Saturday, March 2, 2019

Pumpernickel: The Story of a Girl with Freckles

“Pumpernickel doesn’t have a dime to her name!” called her father, poking fun at her namesake. “She clearly only has a nickel, not a penny or a quarter. But if I had a nickel for every freckle she has . . .”

Ever since she was first born, eight-year-old Pumpernickel had more freckles than spots on a Dalmatian. Her nose and cheeks were full of tiny curious dots the color of sweet rye bread. 

“What if I started to grow more freckles?” Pumpernickel wondered. “Then, I’d have even more nickels.”

“It doesn’t really work that way, honey,” Pumpernickel’s mom said. “Freckles and money are not related.”

“Well, they might be if I had my picture on a cereal box,” Pumpernickel dreamed. “If a famous photographer saw how darn cute I am, then the whole world just might want to give me nickels for my freckles. I’m cuter than President Thomas Jefferson on nickels, and our house is cozier than Monticello.”

Pumpernickel held up the Puffs Cereal box, pointing out the adorable smiling girl with braids featured on it.

“Don’t look too closely, but there’s a contest on that cereal box to have your picture featured on it for a whole month,” her father said, rolling his eyes and biting his lip. “You’d probably never want to enter that!”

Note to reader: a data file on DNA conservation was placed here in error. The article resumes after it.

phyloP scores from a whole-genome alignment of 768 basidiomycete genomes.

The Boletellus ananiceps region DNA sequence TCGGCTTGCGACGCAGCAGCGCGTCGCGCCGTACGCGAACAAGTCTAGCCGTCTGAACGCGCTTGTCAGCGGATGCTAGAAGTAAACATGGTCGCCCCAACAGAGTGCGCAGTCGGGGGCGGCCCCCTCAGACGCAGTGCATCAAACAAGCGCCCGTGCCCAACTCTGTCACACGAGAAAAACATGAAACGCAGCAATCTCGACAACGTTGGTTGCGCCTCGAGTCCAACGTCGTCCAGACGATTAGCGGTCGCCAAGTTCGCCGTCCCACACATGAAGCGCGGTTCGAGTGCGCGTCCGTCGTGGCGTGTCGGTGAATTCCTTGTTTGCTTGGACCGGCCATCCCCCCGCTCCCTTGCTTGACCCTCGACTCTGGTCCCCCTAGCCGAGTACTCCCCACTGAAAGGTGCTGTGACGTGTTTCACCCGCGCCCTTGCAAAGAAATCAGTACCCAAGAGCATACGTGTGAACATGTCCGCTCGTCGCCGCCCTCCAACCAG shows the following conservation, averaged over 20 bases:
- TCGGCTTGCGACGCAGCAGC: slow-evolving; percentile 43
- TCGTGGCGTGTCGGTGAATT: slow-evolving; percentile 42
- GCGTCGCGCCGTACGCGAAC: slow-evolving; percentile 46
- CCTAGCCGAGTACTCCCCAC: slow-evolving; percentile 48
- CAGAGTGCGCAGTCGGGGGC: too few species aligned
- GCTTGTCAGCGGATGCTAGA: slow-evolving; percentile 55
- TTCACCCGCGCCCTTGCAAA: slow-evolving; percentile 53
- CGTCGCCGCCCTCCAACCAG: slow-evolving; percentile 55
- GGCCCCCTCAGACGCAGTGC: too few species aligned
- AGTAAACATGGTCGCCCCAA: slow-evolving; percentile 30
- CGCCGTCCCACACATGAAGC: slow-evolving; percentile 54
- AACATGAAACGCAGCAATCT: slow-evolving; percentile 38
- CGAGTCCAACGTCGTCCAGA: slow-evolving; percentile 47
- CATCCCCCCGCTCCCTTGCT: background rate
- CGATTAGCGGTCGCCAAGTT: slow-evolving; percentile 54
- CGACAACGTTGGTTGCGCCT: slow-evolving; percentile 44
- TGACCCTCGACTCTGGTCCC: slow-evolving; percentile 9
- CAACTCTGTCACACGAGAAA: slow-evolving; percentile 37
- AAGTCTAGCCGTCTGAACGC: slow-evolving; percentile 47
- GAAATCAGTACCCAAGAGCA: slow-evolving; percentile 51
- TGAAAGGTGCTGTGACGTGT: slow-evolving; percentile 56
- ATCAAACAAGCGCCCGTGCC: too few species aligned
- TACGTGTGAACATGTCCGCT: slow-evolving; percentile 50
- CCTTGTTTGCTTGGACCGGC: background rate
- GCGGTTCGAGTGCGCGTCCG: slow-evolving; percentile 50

“Enter that! I’m going to win it,” Pumpernickel cheered, running to get the family camera.

She promptly smiled as big as she could, and her dad snapped pictures of Pumpernickel one after the other.

“We’ll put these photos in the mail tomorrow after I get them developed,” her father promised. 

“Try not to get your hopes up,” Pumpernickel’s mom warned her. “Contests are so fickle.”

“I’ll forget about it for now,” Pumpernickel said with a disappointed look on her face. “I’m probably not cute enough to be on a cereal box, but it sure would be nice for someone to notice me . . .”

Months later, when Pumpernickel had almost despaired at being featured on the Puffs Cereal box, she was wandering through the grocery store with her mom. For weeks, she had been lamenting not hearing a word from the Puffs Cereal contest. Then, as she reached for her favorite cereal, she noticed a familiar face.

“It’s me!” she cried. “I made it to the big time! The nickels are going to start rolling in now!”

Pumpernickel’s mom stared in disbelief at the cereal box. “I’m going to tell your father to open a bank account just for you when I get home. It can pay your college tuition. You’re not wasting your nickels.”

“But mom . . . I think I’m going to be an actress,” Pumpernickel insisted, running through the store, handing out Puffs Cereal to the customers in the aisles and in the cash register lines. “This is just the beginning!” 

Copyright 2019 Jennifer Waters

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